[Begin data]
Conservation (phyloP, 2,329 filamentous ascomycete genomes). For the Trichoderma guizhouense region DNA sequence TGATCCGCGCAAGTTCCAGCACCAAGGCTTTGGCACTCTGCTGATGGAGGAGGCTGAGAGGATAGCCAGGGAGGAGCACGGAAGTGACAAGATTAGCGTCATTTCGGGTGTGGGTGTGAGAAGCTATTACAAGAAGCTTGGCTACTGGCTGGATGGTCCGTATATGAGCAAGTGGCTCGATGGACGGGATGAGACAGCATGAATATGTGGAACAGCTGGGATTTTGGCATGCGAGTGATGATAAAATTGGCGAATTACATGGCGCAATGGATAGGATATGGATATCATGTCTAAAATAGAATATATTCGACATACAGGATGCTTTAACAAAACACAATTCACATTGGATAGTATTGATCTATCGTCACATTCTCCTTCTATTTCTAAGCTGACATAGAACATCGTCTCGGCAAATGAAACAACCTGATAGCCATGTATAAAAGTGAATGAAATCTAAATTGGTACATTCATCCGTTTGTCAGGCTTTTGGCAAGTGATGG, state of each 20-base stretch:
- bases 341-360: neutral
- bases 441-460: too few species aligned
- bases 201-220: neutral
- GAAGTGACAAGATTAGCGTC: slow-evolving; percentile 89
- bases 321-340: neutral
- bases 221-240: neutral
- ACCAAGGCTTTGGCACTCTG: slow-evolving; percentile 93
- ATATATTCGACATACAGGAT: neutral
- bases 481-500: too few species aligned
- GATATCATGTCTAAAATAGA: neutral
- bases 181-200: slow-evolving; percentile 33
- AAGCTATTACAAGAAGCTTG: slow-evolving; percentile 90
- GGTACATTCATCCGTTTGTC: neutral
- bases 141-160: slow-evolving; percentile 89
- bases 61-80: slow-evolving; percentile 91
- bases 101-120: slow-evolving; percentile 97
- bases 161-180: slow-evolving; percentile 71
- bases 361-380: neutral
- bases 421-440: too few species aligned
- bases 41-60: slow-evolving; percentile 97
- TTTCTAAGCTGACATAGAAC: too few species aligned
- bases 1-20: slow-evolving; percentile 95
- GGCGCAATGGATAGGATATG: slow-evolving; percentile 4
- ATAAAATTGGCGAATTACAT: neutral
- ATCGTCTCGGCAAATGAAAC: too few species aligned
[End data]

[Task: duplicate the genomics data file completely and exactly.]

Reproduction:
Conservation (phyloP, 2,329 filamentous ascomycete genomes). For the Trichoderma guizhouense region DNA sequence TGATCCGCGCAAGTTCCAGCACCAAGGCTTTGGCACTCTGCTGATGGAGGAGGCTGAGAGGATAGCCAGGGAGGAGCACGGAAGTGACAAGATTAGCGTCATTTCGGGTGTGGGTGTGAGAAGCTATTACAAGAAGCTTGGCTACTGGCTGGATGGTCCGTATATGAGCAAGTGGCTCGATGGACGGGATGAGACAGCATGAATATGTGGAACAGCTGGGATTTTGGCATGCGAGTGATGATAAAATTGGCGAATTACATGGCGCAATGGATAGGATATGGATATCATGTCTAAAATAGAATATATTCGACATACAGGATGCTTTAACAAAACACAATTCACATTGGATAGTATTGATCTATCGTCACATTCTCCTTCTATTTCTAAGCTGACATAGAACATCGTCTCGGCAAATGAAACAACCTGATAGCCATGTATAAAAGTGAATGAAATCTAAATTGGTACATTCATCCGTTTGTCAGGCTTTTGGCAAGTGATGG, state of each 20-base stretch:
- bases 341-360: neutral
- bases 441-460: too few species aligned
- bases 201-220: neutral
- GAAGTGACAAGATTAGCGTC: slow-evolving; percentile 89
- bases 321-340: neutral
- bases 221-240: neutral
- ACCAAGGCTTTGGCACTCTG: slow-evolving; percentile 93
- ATATATTCGACATACAGGAT: neutral
- bases 481-500: too few species aligned
- GATATCATGTCTAAAATAGA: neutral
- bases 181-200: slow-evolving; percentile 33
- AAGCTATTACAAGAAGCTTG: slow-evolving; percentile 90
- GGTACATTCATCCGTTTGTC: neutral
- bases 141-160: slow-evolving; percentile 89
- bases 61-80: slow-evolving; percentile 91
- bases 101-120: slow-evolving; percentile 97
- bases 161-180: slow-evolving; percentile 71
- bases 361-380: neutral
- bases 421-440: too few species aligned
- bases 41-60: slow-evolving; percentile 97
- TTTCTAAGCTGACATAGAAC: too few species aligned
- bases 1-20: slow-evolving; percentile 95
- GGCGCAATGGATAGGATATG: slow-evolving; percentile 4
- ATAAAATTGGCGAATTACAT: neutral
- ATCGTCTCGGCAAATGAAAC: too few species aligned